Welcome to my journal. I have been an avid writer for almost as long as I can remember. I started with fictional stories, and later, around age eleven, first tried my hand at rather stereotypically emo girlish poetry. It was at around the same time that I started my first journal, which was, at the time, a hand-made paper book with braille pages stuck in it. In 1999, I started keeping a journal on the computer. This was much easier, but there was the risk of computer crashes, and each time my computer did crash, I used to be worried about my journal. It however remained intact till May, 2003, when during a major computer crash I lost all my work from December, 2002 onwards, including all my writings in the diary since that date. That marked the end of my three-year-old computer diary. I currently have an offline diary again, which is meant for writings that are too personal, rambly, boring or just plain completely irrelevant to the Internet world.
The Internet started demanding increasing time from me from the summer of 2002 on. As soon as I got a connection, I started surfing around the web, and later, started participating on forums and E-mail lists. My combined passion for the Internet and for writing, of course, eventually led me to the online journal, which I first started in late 2002.
Openness has been an important issue in this respect: do you remain anonymous or not, and how much of yourself do you share on the web, theoretically for the entire world to read? My first online journal, I kept anonymously, and really personal entries used to be password-protected. I however quickly realized that one’s never completely anonymous on the Internet – my relatives found out that “Elfenkind” was me, eventually -, and therefore decided against anonymity or the illusion of security. As I got more online friends, I did do some journaling in password-protected or “friends only” posts, but these journals generally died because I finally chose to write offline instead. Dealing with issues that are too personal to share with either strangers or relatives, depending on your perspective, can also be done by not putting them on the web in the first place or by being cautious in how you share them. I know that my writings can and will be read by both strangers and relatives, and I’ve gotten many reactions to what I wrote on this blog. These, including critical ones, are welcome and valued. Also, I do my best to preserve the anonymity of other people, but if you feel your privacy is violated anyway, let me know which writing(s) you’re referring to, so that I can remove them.
Now, let me introduce myself. My name is Astrid and I was born on June 27, 1986 in Rotterdam, Netherlands. Because that is three months premature, I was placed in an incubator and had to be on oxygen. I remained in Sophia Children’s Hospital for 94 days. While there, I suffered several common preemie conditions, including a brain bleed (called IVH in medical jargon) and an eye condition that no-one ever spells correctly, called retinopathy of prematurity (ROP). This condition caused me to be severely visually impaired as a child and later to go blind from its complications.
I was initially sent to public school, but a few months before the end of my second year in Kindergarten, I transferred to a school for the visually impaired. I remained in special education until 1999, when I went to a public secondary school (high school) in my hometown of Apeldoorn, from which I graduated in 2005. After that, I went for training to the rehab center for the blind and after that, an independent living training home for people with disabilities. While I was there, staff started noticing my difficult behaviors, which had always been there but had never signaled a serious problem to my family, and we together decided to go to the local mental health center for evaluation. This led to my diagnosis of an autism spectrum disorder. This diagnosis marked a change in my life on several grounds. For one thing, it meant that I would have to decide whether I felt autism was a bad thing that needed to be cured. I’d already taken a stand against cure before my diagnosis, and decided to stick with this belief after I myself was diagnosed. This, however, does not mean I accept every autistic behavior I or others might exhibit, that I don’t think I have problems cause of my autism, or that I don’t need autism-related services. None of these assumptions are true and all of these could damage the lives of autistic people.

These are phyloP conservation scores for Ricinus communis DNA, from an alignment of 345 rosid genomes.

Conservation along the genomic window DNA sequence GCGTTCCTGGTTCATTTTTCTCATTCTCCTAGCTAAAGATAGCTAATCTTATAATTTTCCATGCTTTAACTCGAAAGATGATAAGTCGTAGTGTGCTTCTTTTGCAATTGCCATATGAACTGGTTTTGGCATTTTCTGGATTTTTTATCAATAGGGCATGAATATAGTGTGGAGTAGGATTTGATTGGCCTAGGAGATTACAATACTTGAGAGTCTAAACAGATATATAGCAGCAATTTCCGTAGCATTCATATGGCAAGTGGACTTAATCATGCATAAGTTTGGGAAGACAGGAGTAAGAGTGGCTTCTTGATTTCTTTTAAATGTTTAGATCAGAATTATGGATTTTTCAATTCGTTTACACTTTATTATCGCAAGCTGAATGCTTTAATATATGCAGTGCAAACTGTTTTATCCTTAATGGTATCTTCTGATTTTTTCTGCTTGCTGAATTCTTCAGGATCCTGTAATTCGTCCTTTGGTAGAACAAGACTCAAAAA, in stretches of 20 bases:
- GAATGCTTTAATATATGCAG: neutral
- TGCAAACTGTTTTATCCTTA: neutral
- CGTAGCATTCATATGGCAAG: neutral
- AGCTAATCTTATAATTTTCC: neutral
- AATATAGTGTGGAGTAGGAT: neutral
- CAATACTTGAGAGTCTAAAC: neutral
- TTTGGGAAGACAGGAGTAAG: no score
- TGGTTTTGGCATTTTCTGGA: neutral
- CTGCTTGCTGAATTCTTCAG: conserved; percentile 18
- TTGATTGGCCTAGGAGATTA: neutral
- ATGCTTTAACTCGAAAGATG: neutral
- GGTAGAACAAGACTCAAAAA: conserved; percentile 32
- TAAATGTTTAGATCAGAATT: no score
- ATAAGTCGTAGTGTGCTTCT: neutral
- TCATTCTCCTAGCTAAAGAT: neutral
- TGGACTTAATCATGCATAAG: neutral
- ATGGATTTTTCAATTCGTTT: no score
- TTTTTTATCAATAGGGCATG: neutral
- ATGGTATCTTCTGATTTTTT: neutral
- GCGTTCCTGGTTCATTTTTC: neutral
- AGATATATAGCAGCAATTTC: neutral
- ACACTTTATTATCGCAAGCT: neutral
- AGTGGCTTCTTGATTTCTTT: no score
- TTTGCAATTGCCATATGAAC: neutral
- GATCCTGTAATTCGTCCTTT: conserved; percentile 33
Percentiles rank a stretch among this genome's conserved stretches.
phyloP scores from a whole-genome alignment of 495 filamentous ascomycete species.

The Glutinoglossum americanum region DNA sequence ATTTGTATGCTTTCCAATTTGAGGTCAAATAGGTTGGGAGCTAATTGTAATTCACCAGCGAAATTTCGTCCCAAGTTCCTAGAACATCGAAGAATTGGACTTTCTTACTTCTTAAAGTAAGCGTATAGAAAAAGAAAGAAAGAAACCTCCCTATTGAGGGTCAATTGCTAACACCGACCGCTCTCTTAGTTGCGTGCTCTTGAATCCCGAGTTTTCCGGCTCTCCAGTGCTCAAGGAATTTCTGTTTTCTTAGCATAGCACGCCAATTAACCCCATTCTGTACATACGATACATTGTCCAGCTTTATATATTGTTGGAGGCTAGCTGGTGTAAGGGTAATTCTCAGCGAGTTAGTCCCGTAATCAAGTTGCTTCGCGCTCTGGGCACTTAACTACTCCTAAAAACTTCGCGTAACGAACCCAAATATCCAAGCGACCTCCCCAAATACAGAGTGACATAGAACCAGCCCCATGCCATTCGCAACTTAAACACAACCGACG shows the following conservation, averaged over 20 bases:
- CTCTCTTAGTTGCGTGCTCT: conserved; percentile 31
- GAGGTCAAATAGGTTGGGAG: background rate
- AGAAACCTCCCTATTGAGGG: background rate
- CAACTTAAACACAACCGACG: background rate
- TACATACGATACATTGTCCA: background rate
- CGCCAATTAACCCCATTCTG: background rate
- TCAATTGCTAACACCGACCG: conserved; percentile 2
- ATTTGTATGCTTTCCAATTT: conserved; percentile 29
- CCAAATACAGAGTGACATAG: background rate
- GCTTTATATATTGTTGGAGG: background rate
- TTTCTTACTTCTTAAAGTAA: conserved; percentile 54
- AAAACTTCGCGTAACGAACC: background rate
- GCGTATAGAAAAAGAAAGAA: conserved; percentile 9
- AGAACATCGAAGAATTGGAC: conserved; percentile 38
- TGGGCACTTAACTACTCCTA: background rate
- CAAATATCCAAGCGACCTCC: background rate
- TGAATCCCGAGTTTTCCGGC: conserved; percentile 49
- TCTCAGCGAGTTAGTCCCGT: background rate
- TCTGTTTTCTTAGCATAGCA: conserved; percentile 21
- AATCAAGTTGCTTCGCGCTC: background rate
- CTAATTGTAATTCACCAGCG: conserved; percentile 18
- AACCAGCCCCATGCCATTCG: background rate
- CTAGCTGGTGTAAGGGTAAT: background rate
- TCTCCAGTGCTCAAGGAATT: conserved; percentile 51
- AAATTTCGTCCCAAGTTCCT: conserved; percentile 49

Besides autim, I have other mental health issues, like anxiety, self-injury, and being multiple. In 2010, I was identified as having dissociative identity disorder (DID) and PTSD. I believe in the social model of mental illness, which embraces neurodiversity, too. For clarity’s sake: this does not mean being anti-medication or anti-treatment.
I started college in 2006, majoring in applied psychology at Saxion in Deventer. In 2007, however, I transferred to Radboud University in Nijmegen, majoring in linguistics. I also moved into my own student apartment. I was at university for only two months before I switched to studying psychiatry from within by being institutionalized for what turned out to be way longer than anyone should ever have expected. I finally moved into resocialization (or “reso”) in March of 2009. This is an inpatient placement whose purpose is preparation for a move back into the community. I, however, will remain institutionalized, although at a different facility: sometime in 2011, I will move to something called a workhome for autistics. One positive thing is that I am back in college, albeit with an extremely small courseload at Open University.